Stranger Things – Episode 4

I thought I would bundle these more, but this particular episode merits it’s own post. Spoilers, obviously

Every so often, you find a particular episode that perfectly encapsulates a series. There’s a little piece of magic found, where the individual pieces fit just right and you get some magic. It requires impeccable timing, amazing acting, a tight story, and an appropriate score. Episode 4 somehow manages to do this, and more miraculously, does so after the doldrums of the first 3 episodes.

The long setup of the first few episodes comes to light here, on all the arcs. Jonathan finally stops being a stoner long enough to actually do something of merit. Will and Mike finally have a conversation that’s more than reacting to El’s behaviour. El is heading back to regain her powers. There’s a big action scene where the military comes to take the kids that pays off with some nice comedic bits from Argyle. A payoff for the stoner comedy is more than welcome.

Hopper escapes, right in line with most action films. Joyce and Murray meet Yuri and are double crossed, while Hopper gets sent to a worse prison. There’s something about a defeated hero that works here.

Robin and Nancy go full undercover to get into see Victor Creel, a source of the suspected murders. Again, Maya Hawke beats the tar out of the script focusing on how women are not even given a chance in a male dominated society. It’s a monologue that is so far ahead of anything else this series has produced, I was just stunned in the delivery. It also comes with a “poltergeist” subview of the start of the curse, which is framed in the typical just enough but not all context of most horror reveals.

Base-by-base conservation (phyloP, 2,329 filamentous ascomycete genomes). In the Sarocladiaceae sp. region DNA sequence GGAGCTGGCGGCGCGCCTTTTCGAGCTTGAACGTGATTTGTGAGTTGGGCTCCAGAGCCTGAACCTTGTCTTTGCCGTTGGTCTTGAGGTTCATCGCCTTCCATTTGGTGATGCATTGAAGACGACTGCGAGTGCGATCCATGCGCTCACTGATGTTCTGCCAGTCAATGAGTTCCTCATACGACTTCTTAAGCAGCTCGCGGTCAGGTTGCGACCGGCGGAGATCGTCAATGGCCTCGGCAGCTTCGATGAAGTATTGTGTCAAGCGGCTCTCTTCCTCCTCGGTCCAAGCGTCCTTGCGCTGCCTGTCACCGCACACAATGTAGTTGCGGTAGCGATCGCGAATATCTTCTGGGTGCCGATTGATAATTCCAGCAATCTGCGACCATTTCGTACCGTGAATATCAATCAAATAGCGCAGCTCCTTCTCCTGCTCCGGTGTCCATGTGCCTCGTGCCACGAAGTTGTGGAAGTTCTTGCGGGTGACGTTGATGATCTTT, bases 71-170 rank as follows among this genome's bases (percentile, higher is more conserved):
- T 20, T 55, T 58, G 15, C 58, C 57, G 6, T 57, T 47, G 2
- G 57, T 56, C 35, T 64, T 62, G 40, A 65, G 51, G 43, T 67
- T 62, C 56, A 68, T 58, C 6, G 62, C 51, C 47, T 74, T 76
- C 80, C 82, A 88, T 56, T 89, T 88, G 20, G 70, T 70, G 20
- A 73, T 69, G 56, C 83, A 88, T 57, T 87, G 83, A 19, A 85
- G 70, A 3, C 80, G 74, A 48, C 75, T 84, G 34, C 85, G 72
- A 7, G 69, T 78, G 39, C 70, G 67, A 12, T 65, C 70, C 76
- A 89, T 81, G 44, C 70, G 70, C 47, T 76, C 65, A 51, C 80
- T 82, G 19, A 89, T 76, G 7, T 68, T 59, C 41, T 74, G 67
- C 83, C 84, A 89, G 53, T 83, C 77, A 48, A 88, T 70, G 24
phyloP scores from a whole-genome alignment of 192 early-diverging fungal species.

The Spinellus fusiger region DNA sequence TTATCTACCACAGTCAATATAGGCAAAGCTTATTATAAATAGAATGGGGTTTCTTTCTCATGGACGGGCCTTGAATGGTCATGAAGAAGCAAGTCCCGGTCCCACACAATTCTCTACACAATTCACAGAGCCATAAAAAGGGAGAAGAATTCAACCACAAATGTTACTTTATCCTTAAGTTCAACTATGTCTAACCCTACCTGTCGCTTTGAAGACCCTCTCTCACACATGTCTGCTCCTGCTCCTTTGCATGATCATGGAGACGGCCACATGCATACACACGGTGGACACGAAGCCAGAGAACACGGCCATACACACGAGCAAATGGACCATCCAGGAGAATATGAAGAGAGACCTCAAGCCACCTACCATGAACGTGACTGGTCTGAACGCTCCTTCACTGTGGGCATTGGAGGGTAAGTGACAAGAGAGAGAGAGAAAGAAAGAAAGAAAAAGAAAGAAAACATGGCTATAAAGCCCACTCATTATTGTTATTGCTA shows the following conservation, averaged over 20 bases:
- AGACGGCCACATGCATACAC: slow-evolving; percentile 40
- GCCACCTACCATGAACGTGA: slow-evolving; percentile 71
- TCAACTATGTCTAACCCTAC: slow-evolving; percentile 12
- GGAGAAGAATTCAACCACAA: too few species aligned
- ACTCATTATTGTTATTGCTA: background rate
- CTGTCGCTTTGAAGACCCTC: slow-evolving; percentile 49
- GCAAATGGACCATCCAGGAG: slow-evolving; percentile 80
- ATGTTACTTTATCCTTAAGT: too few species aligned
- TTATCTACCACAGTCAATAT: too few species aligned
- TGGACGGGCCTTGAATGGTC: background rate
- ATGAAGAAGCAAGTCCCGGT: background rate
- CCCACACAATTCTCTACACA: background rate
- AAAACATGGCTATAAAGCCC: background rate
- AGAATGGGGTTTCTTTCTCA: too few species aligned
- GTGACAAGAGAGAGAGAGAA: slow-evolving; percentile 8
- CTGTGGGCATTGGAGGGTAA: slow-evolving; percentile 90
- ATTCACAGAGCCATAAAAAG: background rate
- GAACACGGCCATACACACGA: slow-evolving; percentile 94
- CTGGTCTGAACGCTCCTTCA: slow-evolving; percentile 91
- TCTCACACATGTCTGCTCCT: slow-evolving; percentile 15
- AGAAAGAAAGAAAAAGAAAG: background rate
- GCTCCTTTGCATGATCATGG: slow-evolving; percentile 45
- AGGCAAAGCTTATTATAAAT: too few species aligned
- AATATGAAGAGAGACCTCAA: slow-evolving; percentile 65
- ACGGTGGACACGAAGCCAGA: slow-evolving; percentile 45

The final thread deals with Max, and her acceptance of her inevitable death due to the continual trauma from her brother’s death. She experiences more trauma the episode, and tries to make some sort of amends through letters to those she cares about. She eventually does get captured by Vecna, set up for the kill, and then with the help of Kate Bush, visualizes all the positive memories and people she cares about, enough to escape and “run up that hill” (which is not what the song is about, but it fits). It’s an absolutely fascinating take on mental health, from depression and isolation, through acceptance, and recovery. One that Netflix sorely has lacked. It’s astonishing that a series based on an 80s homage is able to take any topic seriously enough to pump this quality out.

Plus, as always, Steve is the man. He continues to be a better parent than every other adult in the entire series. Which is a topic for a future post.